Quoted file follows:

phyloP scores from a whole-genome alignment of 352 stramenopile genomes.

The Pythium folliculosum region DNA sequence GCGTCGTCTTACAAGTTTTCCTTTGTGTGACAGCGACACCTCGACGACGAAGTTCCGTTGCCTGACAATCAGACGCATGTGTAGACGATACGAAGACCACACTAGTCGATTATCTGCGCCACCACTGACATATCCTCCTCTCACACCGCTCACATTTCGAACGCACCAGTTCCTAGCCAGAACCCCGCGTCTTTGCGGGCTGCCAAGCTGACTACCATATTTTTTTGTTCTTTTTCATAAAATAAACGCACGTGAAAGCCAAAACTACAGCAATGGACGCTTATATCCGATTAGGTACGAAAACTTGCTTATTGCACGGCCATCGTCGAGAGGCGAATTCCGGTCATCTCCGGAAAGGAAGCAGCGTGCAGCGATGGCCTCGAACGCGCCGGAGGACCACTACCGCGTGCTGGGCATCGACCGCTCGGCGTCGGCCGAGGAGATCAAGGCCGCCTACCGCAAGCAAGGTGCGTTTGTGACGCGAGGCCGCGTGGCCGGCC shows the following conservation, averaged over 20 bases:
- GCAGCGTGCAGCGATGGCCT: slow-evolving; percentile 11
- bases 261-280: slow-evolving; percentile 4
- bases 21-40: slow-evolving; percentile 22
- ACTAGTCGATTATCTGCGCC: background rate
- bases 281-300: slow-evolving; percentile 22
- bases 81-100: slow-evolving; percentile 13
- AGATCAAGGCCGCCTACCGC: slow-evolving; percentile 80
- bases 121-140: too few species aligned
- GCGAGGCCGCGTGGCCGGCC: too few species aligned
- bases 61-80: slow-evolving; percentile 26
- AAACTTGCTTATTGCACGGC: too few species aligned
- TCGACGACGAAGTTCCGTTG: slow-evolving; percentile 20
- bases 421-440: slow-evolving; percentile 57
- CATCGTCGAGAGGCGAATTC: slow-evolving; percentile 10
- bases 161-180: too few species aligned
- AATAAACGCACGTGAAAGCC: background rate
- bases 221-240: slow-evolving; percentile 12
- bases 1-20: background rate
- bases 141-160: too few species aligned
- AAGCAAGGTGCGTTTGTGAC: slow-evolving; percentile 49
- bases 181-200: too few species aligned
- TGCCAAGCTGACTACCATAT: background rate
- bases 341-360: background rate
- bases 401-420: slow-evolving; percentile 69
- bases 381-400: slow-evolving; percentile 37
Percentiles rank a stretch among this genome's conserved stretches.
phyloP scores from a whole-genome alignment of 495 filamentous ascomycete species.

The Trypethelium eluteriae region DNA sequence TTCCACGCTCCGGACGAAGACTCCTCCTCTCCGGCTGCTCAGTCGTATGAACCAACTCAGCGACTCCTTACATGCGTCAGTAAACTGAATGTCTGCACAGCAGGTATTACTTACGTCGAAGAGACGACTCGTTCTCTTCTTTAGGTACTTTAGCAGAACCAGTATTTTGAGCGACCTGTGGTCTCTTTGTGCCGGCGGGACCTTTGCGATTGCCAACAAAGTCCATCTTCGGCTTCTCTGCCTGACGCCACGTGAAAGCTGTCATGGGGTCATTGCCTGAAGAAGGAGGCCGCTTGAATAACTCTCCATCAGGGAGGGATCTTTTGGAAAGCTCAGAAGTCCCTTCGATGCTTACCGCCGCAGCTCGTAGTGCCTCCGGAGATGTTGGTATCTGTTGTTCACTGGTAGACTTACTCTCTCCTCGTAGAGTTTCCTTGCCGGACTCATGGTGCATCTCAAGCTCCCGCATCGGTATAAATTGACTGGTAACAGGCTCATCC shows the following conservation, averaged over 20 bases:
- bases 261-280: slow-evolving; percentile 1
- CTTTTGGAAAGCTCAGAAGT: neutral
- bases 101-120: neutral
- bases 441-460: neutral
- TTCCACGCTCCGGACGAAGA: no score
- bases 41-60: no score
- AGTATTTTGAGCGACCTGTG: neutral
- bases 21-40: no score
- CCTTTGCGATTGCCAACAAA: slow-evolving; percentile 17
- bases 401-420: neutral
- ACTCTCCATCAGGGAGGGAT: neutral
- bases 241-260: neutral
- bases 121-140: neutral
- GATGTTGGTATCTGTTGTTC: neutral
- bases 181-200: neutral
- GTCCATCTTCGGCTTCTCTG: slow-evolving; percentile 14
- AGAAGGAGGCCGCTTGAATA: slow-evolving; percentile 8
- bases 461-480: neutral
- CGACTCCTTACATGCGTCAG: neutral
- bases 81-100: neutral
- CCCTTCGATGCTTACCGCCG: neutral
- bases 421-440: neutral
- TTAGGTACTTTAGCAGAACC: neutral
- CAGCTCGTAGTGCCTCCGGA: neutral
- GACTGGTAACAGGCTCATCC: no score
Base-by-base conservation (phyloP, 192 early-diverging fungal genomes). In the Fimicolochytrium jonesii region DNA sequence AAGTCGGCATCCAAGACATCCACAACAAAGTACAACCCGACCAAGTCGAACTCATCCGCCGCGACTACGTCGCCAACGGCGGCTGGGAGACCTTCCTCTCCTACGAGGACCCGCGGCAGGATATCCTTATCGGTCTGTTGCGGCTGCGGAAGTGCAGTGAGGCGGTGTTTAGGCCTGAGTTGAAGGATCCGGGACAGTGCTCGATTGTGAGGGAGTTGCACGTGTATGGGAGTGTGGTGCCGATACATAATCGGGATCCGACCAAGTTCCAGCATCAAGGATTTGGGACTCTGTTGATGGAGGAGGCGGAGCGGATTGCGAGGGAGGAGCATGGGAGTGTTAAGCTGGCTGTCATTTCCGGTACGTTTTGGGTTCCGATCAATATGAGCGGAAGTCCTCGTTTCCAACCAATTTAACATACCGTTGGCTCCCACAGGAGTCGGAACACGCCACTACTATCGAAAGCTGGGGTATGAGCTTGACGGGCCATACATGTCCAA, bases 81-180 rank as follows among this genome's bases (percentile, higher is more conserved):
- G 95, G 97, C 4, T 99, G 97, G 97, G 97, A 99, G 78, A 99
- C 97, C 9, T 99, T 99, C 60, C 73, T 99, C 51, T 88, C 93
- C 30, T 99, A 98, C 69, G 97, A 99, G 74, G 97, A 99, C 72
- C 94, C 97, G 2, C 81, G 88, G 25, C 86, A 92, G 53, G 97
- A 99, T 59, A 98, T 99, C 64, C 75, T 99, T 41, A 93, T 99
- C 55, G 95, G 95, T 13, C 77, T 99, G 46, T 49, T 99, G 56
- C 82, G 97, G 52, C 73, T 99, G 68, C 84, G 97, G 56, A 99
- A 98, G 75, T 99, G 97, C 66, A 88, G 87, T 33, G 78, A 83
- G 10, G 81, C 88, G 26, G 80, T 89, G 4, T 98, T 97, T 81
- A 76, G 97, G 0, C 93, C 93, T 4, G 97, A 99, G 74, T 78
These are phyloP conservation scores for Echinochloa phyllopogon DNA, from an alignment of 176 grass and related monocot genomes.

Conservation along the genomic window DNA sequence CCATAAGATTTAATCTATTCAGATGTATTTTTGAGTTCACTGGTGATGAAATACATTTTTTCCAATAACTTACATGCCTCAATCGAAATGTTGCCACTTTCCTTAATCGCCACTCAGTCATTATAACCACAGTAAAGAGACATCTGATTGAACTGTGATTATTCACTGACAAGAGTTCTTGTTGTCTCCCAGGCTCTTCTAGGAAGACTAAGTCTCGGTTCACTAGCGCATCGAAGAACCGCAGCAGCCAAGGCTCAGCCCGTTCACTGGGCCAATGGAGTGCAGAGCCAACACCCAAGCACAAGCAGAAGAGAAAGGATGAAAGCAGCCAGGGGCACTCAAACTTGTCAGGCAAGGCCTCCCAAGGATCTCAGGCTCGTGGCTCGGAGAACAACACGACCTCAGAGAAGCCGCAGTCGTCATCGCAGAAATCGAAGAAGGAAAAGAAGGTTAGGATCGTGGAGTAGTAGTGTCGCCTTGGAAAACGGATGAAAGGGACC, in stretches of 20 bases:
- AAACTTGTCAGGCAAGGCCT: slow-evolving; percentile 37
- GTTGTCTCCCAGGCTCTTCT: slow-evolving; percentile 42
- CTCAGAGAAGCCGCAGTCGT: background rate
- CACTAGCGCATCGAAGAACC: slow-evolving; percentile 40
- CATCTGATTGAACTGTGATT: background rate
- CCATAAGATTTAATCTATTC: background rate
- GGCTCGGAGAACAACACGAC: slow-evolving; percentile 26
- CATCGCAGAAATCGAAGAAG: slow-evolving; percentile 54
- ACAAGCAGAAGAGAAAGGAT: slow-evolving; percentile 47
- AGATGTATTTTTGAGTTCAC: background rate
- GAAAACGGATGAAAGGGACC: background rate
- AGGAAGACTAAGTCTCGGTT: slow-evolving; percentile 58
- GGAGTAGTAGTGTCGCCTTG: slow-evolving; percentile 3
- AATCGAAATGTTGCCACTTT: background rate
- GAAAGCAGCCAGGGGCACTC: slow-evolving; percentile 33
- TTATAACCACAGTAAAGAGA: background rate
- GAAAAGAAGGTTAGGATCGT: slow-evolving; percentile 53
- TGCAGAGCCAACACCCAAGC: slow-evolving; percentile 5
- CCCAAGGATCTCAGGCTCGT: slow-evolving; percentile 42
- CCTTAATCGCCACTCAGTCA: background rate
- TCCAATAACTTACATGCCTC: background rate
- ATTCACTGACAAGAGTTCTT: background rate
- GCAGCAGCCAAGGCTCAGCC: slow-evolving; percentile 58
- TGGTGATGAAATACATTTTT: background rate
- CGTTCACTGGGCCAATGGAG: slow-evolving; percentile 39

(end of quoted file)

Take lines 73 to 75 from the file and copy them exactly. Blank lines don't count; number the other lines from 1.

- CATCTGATTGAACTGTGATT: background rate
- CCATAAGATTTAATCTATTC: background rate
- GGCTCGGAGAACAACACGAC: slow-evolving; percentile 26